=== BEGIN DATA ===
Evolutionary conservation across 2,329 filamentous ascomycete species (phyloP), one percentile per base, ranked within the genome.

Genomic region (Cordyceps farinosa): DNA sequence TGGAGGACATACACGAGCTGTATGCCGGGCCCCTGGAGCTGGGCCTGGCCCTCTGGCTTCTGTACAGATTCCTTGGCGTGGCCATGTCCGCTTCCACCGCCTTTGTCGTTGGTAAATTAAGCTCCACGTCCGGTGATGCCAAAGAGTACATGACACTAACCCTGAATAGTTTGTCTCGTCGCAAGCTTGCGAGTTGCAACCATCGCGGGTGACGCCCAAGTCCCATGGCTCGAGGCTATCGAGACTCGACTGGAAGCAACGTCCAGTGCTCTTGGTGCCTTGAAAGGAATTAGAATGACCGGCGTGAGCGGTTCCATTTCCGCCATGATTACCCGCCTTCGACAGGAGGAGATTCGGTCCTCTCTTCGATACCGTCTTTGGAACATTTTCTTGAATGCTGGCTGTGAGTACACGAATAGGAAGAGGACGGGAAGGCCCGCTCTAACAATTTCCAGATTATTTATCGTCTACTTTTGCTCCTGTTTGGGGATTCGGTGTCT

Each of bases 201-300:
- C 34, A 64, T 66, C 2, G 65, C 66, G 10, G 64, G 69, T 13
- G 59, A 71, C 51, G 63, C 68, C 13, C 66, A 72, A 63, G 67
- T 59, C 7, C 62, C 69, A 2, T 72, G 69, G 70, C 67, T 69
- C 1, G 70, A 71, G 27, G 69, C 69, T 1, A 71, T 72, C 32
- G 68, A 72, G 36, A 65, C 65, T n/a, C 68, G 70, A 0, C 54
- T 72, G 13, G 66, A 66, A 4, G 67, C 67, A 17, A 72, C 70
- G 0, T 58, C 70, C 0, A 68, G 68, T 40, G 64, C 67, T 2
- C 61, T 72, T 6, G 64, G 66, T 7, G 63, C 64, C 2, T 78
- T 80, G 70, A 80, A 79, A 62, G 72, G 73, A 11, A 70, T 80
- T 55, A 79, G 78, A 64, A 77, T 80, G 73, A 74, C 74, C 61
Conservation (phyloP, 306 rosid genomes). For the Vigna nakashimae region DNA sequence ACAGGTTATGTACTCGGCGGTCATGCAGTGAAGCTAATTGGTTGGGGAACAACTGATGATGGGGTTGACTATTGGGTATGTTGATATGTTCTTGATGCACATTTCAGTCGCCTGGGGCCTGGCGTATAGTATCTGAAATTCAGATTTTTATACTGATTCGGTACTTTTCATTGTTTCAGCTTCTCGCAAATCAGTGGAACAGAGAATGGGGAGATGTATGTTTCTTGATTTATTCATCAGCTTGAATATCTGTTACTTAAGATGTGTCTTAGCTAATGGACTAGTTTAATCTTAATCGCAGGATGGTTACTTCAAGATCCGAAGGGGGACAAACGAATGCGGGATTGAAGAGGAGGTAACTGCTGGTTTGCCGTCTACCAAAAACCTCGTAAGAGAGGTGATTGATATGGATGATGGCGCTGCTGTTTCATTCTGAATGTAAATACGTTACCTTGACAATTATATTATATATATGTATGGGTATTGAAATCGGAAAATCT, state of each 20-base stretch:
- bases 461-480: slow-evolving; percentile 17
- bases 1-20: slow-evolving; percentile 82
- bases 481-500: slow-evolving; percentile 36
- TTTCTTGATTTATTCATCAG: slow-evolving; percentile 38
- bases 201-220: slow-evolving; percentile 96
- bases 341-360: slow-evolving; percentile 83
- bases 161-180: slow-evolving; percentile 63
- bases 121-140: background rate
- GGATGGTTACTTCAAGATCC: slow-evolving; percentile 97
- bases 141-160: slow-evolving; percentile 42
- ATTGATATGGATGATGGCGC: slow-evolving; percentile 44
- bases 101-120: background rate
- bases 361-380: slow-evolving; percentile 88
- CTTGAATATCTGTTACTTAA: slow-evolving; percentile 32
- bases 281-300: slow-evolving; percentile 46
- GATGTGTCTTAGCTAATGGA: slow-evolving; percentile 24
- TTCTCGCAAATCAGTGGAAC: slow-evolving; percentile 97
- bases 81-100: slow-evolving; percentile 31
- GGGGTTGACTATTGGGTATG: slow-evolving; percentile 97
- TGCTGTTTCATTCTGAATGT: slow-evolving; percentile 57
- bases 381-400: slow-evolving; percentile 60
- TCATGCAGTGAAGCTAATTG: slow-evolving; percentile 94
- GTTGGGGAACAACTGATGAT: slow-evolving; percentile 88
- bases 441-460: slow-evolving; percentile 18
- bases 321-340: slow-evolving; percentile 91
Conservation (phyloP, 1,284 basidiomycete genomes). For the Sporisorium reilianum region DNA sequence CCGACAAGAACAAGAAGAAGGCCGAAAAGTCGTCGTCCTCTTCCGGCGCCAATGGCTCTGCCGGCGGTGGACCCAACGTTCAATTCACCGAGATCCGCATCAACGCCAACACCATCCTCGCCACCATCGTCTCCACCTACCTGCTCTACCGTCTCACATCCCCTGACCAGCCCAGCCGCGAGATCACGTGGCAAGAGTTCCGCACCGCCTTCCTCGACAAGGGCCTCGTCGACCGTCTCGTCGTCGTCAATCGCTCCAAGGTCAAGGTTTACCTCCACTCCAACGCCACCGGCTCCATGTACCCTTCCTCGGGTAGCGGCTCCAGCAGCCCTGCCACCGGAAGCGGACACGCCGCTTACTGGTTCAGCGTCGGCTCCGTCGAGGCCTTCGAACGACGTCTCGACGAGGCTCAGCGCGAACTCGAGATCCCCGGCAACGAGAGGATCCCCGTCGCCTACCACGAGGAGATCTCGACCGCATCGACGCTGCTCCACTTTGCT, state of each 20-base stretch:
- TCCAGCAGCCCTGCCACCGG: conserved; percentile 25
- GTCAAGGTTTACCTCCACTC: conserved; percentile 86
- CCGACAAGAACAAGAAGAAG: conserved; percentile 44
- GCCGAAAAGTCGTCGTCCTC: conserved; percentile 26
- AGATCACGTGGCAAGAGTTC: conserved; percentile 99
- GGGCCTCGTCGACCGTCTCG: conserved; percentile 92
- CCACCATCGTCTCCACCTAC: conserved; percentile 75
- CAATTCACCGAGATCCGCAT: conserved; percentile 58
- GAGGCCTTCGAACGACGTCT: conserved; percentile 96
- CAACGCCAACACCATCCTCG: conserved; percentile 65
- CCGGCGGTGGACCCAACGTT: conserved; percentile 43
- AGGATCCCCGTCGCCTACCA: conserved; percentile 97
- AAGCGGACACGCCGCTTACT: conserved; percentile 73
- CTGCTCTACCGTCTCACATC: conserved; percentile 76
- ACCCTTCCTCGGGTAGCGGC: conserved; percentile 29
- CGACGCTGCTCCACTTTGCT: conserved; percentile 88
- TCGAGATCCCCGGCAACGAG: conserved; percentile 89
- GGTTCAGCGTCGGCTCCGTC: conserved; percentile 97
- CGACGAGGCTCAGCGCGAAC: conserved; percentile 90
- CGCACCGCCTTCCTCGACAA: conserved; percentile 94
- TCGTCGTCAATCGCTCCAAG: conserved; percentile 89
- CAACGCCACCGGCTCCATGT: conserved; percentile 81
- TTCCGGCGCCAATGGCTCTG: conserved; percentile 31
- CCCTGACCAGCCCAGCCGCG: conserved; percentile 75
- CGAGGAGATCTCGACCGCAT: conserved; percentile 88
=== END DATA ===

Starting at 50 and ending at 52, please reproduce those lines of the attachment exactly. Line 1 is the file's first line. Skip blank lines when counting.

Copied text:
- CAACGCCAACACCATCCTCG: conserved; percentile 65
- CCGGCGGTGGACCCAACGTT: conserved; percentile 43
- AGGATCCCCGTCGCCTACCA: conserved; percentile 97